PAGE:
Response to Intervention Overview
Beginning with Why Johnny Can’t Read: And What You Can Do about It (Flesch, 1983) and continuing with A Nation at Risk, a report by the National Commission of Excellence in Education (1983), the era of accountability for public schools in America began in earnest in the 1980’s. In A Nation at Risk, the National Commission on Excellence in Education (1983) declared:
Part of what is at risk is the promise first made on this continent: All, regardless of race or class or economic status, are entitled to a fair chance and to the tools for developing their individual powers of mind and spirit to the utmost. This promise means that all children by virtue of their own efforts, competently guided, can hope to attain the mature and informed judgment needed to secure gainful employment, and to manage their own lives, thereby serving not only their own interests but also the progress of society itself (p. 2).
Throughout the country, state departments of education began efforts to measure students’ educational progress with the advent of state directed standardized assessments. During the 1980s, Texas developed a standardized state assessment, most recently known as the Texas Assessment of Knowledge and Skills (TAKS). With each generation of standardized tests came an increasing level of educational expectations. Tax payers and legislators across the nation demanded a higher level of student performance for their investment.
A new way of thinking about education was needed. This would require not only a change in mainstream education or specialized instruction, but also a change that would challenge the tenets of both. Response to Intervention (RTI) has become the most recent initiative for education that schools use to demonstrate student progress. RTI is a systematic provision of services to students based on their needs at the time, without the need for special education eligibility to get the appropriate instruction they need to be successful in school.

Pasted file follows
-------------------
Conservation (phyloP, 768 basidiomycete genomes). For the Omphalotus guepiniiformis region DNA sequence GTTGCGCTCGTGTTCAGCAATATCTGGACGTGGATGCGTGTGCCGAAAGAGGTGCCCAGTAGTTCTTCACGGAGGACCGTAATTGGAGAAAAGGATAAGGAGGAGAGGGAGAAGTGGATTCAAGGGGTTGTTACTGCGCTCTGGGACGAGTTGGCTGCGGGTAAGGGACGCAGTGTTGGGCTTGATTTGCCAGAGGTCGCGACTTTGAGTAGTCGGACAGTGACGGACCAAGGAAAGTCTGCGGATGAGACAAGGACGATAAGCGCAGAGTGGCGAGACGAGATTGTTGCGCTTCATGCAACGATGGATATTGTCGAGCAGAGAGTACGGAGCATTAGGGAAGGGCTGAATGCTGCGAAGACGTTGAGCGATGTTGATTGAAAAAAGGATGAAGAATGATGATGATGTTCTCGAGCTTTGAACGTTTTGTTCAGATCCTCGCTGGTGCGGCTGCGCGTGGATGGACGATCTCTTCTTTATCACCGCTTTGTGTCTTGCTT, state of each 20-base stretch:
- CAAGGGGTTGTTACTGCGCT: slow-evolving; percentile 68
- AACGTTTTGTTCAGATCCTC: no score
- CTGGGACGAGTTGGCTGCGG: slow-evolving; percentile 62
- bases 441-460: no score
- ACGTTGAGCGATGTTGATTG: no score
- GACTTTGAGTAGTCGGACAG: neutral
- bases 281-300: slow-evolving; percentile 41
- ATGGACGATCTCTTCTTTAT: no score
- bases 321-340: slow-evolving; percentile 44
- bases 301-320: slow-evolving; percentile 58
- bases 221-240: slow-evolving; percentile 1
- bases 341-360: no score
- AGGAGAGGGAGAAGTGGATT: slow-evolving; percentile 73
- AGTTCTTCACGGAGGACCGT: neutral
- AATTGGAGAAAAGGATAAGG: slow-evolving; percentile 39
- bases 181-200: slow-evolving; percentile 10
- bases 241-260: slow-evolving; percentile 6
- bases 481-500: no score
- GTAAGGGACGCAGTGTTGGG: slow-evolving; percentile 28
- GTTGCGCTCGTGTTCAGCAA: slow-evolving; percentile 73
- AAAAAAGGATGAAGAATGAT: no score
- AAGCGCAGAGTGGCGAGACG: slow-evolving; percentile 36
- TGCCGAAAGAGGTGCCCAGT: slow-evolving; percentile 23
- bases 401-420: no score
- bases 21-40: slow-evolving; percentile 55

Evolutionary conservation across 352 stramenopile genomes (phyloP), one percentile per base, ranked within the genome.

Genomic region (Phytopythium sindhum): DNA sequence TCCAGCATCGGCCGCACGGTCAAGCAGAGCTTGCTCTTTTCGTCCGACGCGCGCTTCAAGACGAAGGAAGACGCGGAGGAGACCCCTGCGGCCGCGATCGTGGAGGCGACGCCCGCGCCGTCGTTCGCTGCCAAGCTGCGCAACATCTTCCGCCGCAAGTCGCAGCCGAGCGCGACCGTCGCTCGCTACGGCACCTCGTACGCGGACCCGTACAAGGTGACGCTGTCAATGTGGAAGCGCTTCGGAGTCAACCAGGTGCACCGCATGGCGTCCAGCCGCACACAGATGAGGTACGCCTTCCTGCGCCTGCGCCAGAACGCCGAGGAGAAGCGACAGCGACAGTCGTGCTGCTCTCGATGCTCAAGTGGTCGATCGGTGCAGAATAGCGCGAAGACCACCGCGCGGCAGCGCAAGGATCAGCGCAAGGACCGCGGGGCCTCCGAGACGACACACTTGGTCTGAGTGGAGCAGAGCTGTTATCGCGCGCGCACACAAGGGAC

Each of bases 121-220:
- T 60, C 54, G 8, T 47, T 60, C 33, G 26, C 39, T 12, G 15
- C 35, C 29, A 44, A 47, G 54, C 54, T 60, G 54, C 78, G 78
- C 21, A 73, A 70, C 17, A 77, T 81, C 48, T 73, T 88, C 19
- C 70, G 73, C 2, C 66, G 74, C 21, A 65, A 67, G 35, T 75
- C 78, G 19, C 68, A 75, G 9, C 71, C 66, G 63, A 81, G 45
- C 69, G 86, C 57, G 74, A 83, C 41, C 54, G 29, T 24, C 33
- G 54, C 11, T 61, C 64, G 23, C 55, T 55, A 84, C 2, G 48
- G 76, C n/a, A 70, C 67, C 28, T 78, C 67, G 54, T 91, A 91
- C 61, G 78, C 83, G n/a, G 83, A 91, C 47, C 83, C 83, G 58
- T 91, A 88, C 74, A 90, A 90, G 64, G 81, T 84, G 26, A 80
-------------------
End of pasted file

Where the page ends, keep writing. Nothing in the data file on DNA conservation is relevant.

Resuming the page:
Response to Intervention is a system of providing instruction to students based on need alone. RTI is based on the guidance and research of the National Reading Panel, the National Association of School Psychologists, and educational research centers across America. (For more information on these centers refer to Resource Section of this module.) This approach also attempts to ensure that all students have access to effective instruction or interventions that are based on science, not opinion or belief.